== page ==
It is particularly important to open generation up to full competition, and this means we need to ensure that the independent owner of the transmission network does not discriminate against generating and distributing companies by denying them access to the (pool) network or by permitting access only on unfavourable terms.
Project Victoria suggests that there should be an unbundling of power generation from the transmission system, and that the owner of the network should be required to act as a common carrier (that is, be required at law to transmit electricity on behalf of any party on a non-discriminatory fee for service basis, rather than purchasing and re-selling the electricity itself).
There are also advantages in having geographically distinct re-sellers of power, with separate 'wires' and energy charges, so that consumers can, in principle, experience meaningful choice.
At present, about 30% of distribution of electricity in Melbourne is undertaken by eleven Municipal Electricity Undertakings (MEUs). Distribution in the rest of the State is performed by various SECV District Business Centres (DBC).
Again, restructuring these entities on a more commercial footing via corporatisation and subsequent privatisation is likely to bring significant improvements in their performance. However, further pressure on the performance of distributors (and others in the industry) requires the on-going stimulus of competition. While some elements of localised natural monopoly may apply to electricity distribution, there is still potential for competition through 'wheeling' across zones, which will be facilitated by separate and transparent wheeling charges. The SECV has stated that it 'has an open mind to examining the possible benefits of conducting a trial of a privately franchised MEU or DBC'.
Project Victoria suggests that exclusive franchises currently in force should be made competitive, and distribution should be unbundled from generation and transmission. Moreover, distributors should also be made to act as common carriers, thus facilitating competition in all sectors of the industry as outlined above.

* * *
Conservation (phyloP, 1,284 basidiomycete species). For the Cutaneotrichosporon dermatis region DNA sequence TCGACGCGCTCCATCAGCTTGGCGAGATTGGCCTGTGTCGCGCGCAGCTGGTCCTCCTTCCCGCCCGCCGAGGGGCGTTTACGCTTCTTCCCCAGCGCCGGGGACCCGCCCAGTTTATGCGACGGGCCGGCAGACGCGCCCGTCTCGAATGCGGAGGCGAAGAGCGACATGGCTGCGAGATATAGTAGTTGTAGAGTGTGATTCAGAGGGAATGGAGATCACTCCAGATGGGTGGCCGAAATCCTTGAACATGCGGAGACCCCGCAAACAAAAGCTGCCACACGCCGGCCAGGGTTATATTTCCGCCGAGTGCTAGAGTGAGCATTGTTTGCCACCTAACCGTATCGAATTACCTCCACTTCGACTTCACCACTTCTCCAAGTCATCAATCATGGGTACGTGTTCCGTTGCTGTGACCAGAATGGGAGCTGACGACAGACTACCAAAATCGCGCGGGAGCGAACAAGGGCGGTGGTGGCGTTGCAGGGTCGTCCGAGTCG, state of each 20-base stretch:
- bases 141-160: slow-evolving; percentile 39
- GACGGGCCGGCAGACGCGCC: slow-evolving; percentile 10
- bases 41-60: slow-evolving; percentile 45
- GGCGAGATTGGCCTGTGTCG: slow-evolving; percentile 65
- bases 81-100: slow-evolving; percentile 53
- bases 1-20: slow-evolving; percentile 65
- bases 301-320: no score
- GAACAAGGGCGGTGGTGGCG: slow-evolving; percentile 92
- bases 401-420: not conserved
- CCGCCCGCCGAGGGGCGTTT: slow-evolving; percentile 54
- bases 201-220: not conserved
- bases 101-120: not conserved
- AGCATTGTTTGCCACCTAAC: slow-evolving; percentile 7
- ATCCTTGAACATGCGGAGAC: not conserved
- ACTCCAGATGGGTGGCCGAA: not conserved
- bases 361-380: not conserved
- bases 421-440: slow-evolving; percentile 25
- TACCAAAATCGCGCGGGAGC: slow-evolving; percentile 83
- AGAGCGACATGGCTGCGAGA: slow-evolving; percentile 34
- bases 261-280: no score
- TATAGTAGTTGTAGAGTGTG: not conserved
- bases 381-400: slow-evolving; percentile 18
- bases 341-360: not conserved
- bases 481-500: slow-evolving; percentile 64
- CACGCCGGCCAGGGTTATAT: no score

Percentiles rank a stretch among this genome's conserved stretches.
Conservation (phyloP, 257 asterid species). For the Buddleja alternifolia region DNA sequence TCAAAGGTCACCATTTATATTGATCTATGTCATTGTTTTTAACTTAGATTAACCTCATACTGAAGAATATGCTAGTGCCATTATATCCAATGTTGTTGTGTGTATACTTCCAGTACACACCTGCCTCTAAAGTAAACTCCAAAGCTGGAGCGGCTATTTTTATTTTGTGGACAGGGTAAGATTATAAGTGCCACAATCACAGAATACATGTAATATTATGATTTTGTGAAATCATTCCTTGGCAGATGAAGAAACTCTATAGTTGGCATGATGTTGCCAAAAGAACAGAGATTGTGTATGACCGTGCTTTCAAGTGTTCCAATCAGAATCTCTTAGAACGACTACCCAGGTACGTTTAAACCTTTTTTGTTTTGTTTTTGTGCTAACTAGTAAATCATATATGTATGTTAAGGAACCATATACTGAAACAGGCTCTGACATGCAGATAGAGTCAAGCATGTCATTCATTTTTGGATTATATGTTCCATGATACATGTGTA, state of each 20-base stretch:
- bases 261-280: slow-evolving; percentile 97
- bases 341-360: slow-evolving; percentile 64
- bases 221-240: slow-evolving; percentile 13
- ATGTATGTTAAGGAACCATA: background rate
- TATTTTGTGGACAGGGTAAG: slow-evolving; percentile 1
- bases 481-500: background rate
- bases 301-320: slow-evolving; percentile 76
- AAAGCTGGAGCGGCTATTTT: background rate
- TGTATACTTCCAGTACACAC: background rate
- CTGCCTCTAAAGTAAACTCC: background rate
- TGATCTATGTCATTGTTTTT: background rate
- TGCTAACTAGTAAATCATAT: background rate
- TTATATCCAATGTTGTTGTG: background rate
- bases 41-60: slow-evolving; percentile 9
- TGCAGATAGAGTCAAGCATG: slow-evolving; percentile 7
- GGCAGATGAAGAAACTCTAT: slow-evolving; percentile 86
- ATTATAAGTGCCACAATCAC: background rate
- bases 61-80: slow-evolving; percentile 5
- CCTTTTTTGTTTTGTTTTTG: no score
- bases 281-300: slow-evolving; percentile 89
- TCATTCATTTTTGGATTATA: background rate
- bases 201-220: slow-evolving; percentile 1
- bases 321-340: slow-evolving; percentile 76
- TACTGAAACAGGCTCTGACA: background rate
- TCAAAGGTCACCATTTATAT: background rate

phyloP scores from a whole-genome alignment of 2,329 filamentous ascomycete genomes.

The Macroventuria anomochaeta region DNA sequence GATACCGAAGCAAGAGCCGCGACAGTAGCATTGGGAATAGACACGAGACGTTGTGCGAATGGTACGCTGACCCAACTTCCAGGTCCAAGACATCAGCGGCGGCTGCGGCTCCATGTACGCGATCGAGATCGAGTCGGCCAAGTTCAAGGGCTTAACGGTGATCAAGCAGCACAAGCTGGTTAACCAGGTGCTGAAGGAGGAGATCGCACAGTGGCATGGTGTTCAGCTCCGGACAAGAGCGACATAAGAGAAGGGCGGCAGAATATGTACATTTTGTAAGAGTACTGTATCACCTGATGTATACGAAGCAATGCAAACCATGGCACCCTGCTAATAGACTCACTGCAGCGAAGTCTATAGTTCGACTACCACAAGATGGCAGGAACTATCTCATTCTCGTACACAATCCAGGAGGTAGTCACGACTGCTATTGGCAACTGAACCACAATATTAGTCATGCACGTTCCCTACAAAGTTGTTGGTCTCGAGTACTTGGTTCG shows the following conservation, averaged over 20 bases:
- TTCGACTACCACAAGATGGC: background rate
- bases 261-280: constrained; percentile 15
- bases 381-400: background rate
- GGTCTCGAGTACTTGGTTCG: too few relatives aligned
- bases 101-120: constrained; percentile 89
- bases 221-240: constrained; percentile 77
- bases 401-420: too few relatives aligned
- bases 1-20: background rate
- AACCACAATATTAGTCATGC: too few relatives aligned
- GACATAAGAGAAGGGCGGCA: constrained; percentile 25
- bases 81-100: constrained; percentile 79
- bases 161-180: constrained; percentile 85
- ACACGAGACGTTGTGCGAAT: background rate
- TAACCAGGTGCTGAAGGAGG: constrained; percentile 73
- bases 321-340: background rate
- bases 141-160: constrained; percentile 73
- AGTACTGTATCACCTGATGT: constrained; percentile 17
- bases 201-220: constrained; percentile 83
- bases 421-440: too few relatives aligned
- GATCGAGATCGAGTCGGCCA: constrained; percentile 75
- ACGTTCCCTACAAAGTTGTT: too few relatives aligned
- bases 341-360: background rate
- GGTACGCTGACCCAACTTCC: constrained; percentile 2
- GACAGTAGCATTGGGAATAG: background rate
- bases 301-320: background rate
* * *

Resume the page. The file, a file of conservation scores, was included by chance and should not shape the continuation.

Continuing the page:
The GFCV has a virtual monopoly over both the transmission and distribution of gas in Victoria. The GFCV has tended to be inward-looking (as evidenced, for example, by its reliance on inside appointees and its ambivalent attitude to its performance relative to the SECV or other gas authorities). This suggests the urgent need for greater exposure to the external pressure of competition.
The integration of distribution with other activities leads to lower costs and increased operating benefits, as demand and transmission capacity can be more effectively matched.
The apparent reluctance of vested interests clearly to demonstrate the benefits of vertical integration is in itself an argument for separation to allow the market to test the issue, or at least an argument for 'ring-fencing' transmission. The overriding concern must be to promote competition so that distributors or end users can negotiate directly with gas suppliers for the competitive provision of gas, thus stimulating efficiency throughout the entire industry.
In the UK, the privatisation of British Gas occurred without simultaneous introduction of effective measures to inject competition into the industry. The upshot was a finding by the Monopolies and Mergers Commission in 1988 that British Gas had practised extensive discrimination in the pricing and supply of gas to contract customers in a manner which deterred new entry into the market.
It is pertinent to note that in NSW, where gas distribution is undertaken by a private firm (AGL), the NSW Government has moved to regulate AGL by a price control formula based on the CPI, rather than the previous complex and expensive system of negotiating gas tariffs by ad hoc boards of inquiry and arbitration. The new legislation will also promote competition through provisions allowing third party access to the distribution network if required.